Monday, August 22, 2005

Richard Posner wrote an interesting essay "Bad News" in the New York Times recently. This quote gives you a rather good idea of some of the themes.

But suppose cost conditions change, enabling a newspaper to break even with many fewer readers than before. Now the liberal newspaper has to worry that any temporizing of its message in an effort to attract moderates may cause it to lose its most liberal readers to a new, more liberal newspaper; for with small-scale entry into the market now economical, the incumbents no longer have a secure base. So the liberal newspaper will tend to become even more liberal and, by the same process, the conservative newspaper more conservative. (If economies of scale increase, and as a result the number of newspapers grows, the opposite ideological change will be observed, as happened in the 19th century. The introduction of the ''penny press'' in the 1830's enabled newspapers to obtain large circulations and thus finance themselves by selling advertising; no longer did they have to depend on political patronage.)

The current tendency to political polarization in news reporting is thus a consequence of changes not in underlying political opinions but in costs, specifically the falling costs of new entrants. The rise of the conservative Fox News Channel caused CNN to shift to the left. CNN was going to lose many of its conservative viewers to Fox anyway, so it made sense to increase its appeal to its remaining viewers by catering more assiduously to their political preferences.

There is something to be said for this analysis. If you examine the debate on Daniel Drezner's blog and elsewhere, it seems to focus on objections by liberal journalists and the slapping down thereof. I thought it might be interesting to look at The Cato Institute - and look from both sides. They are not precisely Republican hacks - yet they have many Republican supporters. The Cato Institute is just plain more interesting to read than a Bush cheerleading section - a flaw in Posner's thesis, or a fount of valued credibility which draws funding?

If you search for keywords such as Bush and Republican, you will not find unmitigated praise. Of course some of the disagreement demands merely that they more further to the right. By definition this can cost them little - since critics will hardly defect to the Democrats, or even to third parties when there is a serious risk of helping the Democrats.

There are some oddities to be found though. Among many interesting things People for the American way have on their page about the Cato Institute, this interests me most now. Cato's pharmaceutical donors include Eli Lilly & Company, Merck & Company and Pfizer, Inc. Reading the entire page you will see this doesn't indicate they have mostly pharmaceutical donors, but comes at the end of a list of donors from various industries.

When I saw them, I immediately suspected the Cato Institute would be silent on certain issues. Oddly enough, I was partly wrong. After searching for the word drug in the search box on the site, in the middle of a huge block of stories discussing problems with the war on drugs, I found good articles on surprising subjects. Two on drug reimportation and one on the Medicare drug benefit passed by the Republicans. The latter doesn't actually mention the industry which lobbied for the subsidies, let alone name those who fund Cato, but under the circumstances I was moderately impressed.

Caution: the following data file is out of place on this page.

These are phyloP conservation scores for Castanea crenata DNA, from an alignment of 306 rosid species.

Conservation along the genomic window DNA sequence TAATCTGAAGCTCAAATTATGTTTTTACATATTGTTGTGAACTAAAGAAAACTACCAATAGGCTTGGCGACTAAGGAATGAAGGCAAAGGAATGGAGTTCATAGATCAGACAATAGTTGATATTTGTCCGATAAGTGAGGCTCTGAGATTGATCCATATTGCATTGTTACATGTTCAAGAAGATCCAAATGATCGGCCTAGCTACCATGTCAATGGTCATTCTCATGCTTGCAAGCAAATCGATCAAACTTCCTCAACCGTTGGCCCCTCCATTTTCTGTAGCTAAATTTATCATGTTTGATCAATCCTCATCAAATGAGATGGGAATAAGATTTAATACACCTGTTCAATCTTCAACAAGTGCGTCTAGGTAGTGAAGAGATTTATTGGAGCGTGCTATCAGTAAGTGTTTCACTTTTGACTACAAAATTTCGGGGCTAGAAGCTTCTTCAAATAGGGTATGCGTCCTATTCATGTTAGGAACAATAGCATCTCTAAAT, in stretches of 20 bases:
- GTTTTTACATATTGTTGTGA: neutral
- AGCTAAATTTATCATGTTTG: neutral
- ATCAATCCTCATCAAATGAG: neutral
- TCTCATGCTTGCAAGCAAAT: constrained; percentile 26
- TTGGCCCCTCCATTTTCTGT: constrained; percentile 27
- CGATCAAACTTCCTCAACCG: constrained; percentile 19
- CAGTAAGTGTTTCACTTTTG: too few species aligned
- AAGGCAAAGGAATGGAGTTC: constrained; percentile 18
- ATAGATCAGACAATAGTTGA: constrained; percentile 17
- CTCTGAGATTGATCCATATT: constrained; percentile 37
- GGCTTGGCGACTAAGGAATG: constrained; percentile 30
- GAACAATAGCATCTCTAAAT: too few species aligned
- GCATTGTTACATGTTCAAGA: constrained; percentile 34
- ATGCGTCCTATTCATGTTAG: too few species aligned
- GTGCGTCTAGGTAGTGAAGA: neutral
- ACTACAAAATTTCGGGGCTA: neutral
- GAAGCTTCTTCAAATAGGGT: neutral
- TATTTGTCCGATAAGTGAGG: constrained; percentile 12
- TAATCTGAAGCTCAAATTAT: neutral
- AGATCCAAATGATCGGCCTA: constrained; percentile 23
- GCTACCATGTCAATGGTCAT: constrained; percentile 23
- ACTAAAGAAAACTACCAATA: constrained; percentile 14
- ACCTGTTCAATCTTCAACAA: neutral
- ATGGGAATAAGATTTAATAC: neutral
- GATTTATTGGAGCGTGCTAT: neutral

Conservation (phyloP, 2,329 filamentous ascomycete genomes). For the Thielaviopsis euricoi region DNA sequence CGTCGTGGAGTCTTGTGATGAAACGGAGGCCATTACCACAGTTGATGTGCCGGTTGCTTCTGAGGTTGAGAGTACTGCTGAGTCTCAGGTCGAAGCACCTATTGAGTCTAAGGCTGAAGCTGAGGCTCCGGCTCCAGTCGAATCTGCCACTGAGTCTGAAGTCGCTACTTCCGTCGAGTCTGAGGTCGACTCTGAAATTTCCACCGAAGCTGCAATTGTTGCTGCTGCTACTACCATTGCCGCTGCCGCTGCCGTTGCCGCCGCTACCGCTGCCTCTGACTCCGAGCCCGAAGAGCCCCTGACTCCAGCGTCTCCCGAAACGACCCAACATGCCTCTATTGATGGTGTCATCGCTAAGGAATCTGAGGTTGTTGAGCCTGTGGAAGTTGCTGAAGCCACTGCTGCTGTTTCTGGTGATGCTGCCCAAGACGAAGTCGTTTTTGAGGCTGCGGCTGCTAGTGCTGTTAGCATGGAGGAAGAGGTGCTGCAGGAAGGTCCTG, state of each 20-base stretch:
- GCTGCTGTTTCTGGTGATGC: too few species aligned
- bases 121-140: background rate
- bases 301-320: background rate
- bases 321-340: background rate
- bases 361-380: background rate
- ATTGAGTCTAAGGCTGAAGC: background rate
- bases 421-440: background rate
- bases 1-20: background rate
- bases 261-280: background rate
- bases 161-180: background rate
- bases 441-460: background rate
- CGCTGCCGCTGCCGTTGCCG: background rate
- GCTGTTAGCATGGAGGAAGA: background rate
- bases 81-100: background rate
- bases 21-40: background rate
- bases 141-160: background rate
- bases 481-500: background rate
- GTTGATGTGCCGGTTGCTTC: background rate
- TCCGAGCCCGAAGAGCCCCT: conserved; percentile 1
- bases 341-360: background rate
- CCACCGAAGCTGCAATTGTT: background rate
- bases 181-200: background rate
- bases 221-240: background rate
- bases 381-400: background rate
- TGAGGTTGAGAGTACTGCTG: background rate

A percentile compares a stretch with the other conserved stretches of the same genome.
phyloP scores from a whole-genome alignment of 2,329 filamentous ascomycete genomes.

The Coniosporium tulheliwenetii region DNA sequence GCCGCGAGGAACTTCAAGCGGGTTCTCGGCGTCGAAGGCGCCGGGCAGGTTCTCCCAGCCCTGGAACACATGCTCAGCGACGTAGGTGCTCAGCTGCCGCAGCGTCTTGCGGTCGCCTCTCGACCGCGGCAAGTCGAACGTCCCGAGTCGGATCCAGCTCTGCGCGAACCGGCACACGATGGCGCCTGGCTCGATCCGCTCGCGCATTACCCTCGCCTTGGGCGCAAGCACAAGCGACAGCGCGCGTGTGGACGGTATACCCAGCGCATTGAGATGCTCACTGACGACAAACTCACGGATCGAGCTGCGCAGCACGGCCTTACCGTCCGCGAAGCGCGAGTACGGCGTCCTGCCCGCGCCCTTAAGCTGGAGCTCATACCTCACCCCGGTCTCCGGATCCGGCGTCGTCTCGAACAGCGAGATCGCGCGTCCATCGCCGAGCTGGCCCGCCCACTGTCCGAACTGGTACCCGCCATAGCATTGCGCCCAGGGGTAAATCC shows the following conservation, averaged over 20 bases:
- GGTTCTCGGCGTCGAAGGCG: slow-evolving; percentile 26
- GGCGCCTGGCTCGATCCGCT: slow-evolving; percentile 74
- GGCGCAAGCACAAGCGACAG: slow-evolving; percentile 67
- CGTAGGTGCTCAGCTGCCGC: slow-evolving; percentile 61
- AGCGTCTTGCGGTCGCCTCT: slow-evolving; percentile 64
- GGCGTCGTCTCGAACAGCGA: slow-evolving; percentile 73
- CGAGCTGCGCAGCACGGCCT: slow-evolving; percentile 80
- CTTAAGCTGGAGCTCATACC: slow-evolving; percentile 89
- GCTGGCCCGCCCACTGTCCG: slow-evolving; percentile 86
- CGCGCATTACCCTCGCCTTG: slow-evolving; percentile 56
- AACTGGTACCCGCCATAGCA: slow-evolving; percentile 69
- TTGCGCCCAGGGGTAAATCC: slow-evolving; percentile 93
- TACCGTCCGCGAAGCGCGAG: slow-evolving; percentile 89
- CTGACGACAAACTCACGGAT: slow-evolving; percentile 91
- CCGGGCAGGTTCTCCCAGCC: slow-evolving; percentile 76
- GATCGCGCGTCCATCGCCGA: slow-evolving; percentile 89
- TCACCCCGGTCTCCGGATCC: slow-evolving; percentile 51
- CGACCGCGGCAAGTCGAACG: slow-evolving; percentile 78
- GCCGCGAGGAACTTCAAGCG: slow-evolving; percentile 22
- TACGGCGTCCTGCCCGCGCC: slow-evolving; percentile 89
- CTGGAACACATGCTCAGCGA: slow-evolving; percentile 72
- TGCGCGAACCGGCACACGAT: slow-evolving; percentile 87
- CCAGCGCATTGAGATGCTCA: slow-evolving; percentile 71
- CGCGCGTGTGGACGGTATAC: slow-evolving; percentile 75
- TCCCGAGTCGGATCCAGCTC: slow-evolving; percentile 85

Have these drug companies withdrawn their support? If so I haven't been able to discover it. Perhaps the Cato Institute is boldly acting against it's own interests, but I think it interesting to examine the possibility that they are doing themselves good rather than harm.

First the obvious - opposition from these and other Libertarians and believers in small government didn't derail the bill. Nor has it cost the Republicans lasting support - where would it go? It seems they can have their cake and eat it too - using money from the drug companies to send their message to votors who hate big government. Not that the libertarian and small government blocks never have an impact on policy, but they require support of other groups and emotional commitments. Tax cuts are supported by these groups, and by people who have more money today and not worry what it will cost in the future, and those who hate the federal government for reasons dating back to Jim Crow and before. Cuts in programs for the poor also seem to garner support from those who have a gut feeling that poor people are "them" - either because they don't work full time or because they associate these programs with minorities. Even people who are unhappy about subsidizing big drug companies don't usually seem to feel the same deep down anger that social programs sometimes trigger - somehow people who go to work every day or even own stock in the companies seem to become "us" rather than them. Even if Bush is not headed in the direction Grover Norquist claims he wants to go, Rove was no fool in choosing to support him and accept his support.

Arguably at least, the Republicans, the Cato Institute, and perhaps even the drug companies are working in their own financial interests. Would the drug companies do better to find another outlet to win Republican support? Perhaps they will, or perhaps they know what they are doing. Perhaps the votors who subsidize them are in some sense working in their own self interest - if a dollar value could be placed on emotional gratification received. A similar analysis for the Democrats would be easier if there were more equivilant Democratic think tanks - and worthwhile even for Democrats who wonder if the party is supporting the causes it ought to in such a way as to create victory - or in such a way as too attract money from it's base while losing elections.

No comments: